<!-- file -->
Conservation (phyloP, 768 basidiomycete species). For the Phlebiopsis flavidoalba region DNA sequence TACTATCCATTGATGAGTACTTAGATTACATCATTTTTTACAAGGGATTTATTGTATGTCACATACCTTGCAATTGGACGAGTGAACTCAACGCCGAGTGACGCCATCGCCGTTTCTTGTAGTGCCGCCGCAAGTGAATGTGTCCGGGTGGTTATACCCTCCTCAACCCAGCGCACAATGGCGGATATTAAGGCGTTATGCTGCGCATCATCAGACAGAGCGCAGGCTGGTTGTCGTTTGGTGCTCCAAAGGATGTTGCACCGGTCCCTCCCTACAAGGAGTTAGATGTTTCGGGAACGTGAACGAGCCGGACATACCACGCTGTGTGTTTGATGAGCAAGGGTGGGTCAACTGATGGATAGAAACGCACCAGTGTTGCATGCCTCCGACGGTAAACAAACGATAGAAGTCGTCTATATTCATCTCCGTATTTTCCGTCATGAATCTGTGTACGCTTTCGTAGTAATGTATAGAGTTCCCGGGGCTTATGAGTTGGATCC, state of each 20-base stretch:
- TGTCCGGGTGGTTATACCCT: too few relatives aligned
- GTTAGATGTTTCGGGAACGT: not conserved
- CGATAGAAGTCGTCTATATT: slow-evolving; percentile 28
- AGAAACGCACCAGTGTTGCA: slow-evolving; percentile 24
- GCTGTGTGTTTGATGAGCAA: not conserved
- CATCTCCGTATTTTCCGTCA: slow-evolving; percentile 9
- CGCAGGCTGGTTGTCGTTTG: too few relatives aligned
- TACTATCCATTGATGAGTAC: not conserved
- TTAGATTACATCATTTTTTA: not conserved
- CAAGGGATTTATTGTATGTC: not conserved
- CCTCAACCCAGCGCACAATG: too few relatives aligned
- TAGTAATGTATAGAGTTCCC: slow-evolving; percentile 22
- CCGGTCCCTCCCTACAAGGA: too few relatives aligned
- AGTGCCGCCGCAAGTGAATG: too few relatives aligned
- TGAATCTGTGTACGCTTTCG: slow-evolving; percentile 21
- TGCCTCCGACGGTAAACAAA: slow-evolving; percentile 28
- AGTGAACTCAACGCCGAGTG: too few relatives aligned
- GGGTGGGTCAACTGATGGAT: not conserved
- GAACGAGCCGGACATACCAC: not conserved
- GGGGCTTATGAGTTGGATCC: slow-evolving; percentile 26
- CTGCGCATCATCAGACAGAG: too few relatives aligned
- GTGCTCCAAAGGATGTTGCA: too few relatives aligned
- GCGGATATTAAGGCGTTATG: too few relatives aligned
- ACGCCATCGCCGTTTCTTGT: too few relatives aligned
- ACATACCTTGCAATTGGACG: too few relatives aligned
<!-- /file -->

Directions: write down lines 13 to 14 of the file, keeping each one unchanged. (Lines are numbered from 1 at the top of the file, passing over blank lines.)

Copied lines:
- TAGTAATGTATAGAGTTCCC: slow-evolving; percentile 22
- CCGGTCCCTCCCTACAAGGA: too few relatives aligned